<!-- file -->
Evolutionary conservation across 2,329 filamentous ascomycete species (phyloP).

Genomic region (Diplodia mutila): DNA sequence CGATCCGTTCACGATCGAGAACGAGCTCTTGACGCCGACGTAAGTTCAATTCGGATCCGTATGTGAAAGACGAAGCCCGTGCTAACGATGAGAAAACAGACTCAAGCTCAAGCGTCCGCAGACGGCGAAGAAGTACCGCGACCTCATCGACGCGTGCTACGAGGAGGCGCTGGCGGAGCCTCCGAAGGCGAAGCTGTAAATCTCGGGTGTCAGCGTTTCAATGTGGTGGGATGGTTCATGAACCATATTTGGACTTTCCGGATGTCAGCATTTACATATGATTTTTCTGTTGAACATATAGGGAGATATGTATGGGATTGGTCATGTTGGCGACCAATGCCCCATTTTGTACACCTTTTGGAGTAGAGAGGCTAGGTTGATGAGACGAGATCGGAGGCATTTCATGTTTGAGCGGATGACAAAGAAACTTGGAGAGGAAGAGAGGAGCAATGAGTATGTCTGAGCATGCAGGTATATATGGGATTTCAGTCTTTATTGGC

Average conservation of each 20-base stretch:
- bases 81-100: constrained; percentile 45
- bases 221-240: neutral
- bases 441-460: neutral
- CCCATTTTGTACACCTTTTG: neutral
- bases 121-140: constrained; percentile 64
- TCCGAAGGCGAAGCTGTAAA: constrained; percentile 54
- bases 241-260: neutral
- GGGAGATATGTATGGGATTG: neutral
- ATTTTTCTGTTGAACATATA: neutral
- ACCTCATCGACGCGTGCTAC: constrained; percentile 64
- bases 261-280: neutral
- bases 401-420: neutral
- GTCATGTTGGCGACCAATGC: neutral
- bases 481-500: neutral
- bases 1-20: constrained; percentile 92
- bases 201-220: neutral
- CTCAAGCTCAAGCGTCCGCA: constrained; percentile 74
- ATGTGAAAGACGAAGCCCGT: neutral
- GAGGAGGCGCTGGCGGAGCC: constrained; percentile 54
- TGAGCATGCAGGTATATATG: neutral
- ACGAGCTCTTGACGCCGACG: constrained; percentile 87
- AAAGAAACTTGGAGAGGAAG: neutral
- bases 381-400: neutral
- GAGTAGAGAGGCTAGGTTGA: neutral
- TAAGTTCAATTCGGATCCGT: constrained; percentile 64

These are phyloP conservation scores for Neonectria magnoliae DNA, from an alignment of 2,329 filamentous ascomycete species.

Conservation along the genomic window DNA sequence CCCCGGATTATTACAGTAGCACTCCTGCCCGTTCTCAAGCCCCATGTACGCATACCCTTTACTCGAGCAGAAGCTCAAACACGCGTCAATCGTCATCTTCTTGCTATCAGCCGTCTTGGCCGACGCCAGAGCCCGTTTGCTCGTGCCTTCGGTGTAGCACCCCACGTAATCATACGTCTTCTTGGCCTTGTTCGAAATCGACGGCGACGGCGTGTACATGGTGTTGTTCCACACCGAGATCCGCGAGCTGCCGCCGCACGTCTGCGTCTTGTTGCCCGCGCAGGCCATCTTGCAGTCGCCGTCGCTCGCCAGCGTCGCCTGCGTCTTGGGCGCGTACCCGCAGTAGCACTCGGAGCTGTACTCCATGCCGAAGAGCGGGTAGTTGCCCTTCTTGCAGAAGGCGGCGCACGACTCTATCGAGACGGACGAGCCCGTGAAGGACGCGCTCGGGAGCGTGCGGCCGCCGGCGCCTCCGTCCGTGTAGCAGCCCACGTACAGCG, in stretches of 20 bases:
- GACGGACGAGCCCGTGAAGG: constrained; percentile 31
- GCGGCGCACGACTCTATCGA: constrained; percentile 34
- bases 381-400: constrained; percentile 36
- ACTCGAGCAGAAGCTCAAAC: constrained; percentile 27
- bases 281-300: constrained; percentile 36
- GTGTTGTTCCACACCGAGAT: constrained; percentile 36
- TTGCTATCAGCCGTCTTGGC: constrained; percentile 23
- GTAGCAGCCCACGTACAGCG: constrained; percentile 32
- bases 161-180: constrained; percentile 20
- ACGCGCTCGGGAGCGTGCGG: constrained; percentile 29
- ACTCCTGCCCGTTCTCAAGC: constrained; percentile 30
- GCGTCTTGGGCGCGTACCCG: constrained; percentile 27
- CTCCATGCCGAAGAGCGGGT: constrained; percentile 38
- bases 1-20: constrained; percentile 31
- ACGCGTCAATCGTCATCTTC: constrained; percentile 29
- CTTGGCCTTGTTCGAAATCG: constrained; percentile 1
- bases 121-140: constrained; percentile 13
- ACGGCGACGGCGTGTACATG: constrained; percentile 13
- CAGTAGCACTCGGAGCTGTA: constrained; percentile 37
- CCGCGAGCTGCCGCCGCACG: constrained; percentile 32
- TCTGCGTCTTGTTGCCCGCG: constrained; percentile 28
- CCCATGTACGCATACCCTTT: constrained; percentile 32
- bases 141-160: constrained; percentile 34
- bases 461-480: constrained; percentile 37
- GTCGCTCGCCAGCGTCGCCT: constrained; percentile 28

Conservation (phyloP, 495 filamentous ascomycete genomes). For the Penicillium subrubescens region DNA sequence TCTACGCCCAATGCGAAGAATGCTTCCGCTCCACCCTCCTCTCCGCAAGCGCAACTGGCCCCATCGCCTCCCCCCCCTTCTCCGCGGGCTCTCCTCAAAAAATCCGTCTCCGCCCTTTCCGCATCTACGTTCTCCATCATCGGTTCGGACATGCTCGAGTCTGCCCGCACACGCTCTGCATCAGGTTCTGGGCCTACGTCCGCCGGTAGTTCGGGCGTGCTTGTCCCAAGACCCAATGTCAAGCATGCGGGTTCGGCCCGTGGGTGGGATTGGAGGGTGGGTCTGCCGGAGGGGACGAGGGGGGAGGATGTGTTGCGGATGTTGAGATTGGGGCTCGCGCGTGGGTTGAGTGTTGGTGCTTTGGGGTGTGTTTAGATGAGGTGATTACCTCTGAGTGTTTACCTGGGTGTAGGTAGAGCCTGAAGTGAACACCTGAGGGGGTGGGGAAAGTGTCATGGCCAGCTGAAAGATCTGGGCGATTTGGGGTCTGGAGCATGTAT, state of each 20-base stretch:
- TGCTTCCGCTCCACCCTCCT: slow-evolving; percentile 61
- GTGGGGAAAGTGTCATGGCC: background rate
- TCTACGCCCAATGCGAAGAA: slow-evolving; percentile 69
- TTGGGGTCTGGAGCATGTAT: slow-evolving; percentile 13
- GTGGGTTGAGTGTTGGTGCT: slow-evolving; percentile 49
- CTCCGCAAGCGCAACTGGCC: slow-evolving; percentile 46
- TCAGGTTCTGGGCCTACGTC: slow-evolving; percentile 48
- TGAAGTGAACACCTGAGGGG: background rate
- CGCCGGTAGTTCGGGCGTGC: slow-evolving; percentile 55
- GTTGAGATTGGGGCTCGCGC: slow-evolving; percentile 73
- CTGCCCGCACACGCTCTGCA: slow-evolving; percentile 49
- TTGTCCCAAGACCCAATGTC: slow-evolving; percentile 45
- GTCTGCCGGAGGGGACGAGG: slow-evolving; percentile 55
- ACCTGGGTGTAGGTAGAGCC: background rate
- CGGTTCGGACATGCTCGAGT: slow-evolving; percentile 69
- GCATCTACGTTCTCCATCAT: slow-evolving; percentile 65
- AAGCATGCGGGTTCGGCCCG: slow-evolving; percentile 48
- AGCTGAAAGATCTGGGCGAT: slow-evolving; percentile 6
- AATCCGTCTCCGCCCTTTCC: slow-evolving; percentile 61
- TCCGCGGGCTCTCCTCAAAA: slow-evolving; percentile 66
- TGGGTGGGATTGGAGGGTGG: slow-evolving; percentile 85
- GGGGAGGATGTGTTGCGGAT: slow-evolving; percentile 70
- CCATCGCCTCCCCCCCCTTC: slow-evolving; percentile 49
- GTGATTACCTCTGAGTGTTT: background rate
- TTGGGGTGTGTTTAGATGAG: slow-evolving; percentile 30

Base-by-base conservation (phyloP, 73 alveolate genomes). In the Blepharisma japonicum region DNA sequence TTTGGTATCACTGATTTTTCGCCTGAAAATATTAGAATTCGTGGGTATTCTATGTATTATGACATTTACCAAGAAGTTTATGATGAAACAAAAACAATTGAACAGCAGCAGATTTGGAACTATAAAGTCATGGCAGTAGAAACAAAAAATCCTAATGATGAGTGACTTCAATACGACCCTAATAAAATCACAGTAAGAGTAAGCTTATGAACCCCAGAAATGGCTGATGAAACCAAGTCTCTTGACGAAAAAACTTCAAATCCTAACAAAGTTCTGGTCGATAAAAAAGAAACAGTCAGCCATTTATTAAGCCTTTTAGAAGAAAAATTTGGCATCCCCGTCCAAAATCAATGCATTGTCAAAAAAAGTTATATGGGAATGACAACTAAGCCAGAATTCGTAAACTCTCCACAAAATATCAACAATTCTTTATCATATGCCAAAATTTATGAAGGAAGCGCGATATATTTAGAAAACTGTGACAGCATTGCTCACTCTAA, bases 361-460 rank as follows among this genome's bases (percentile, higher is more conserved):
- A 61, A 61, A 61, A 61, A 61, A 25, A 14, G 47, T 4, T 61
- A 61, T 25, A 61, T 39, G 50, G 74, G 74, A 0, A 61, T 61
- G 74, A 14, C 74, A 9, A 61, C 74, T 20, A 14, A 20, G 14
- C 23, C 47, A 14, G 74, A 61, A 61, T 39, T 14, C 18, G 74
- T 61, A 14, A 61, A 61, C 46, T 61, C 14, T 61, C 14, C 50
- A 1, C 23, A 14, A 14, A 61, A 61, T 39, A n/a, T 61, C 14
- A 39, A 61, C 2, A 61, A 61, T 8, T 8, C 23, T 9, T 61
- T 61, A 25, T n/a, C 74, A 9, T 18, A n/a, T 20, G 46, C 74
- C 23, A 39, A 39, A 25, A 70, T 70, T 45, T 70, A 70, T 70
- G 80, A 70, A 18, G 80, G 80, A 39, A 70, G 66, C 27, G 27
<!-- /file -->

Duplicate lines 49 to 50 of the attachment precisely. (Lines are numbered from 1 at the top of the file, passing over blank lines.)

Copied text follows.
- CAGTAGCACTCGGAGCTGTA: constrained; percentile 37
- CCGCGAGCTGCCGCCGCACG: constrained; percentile 32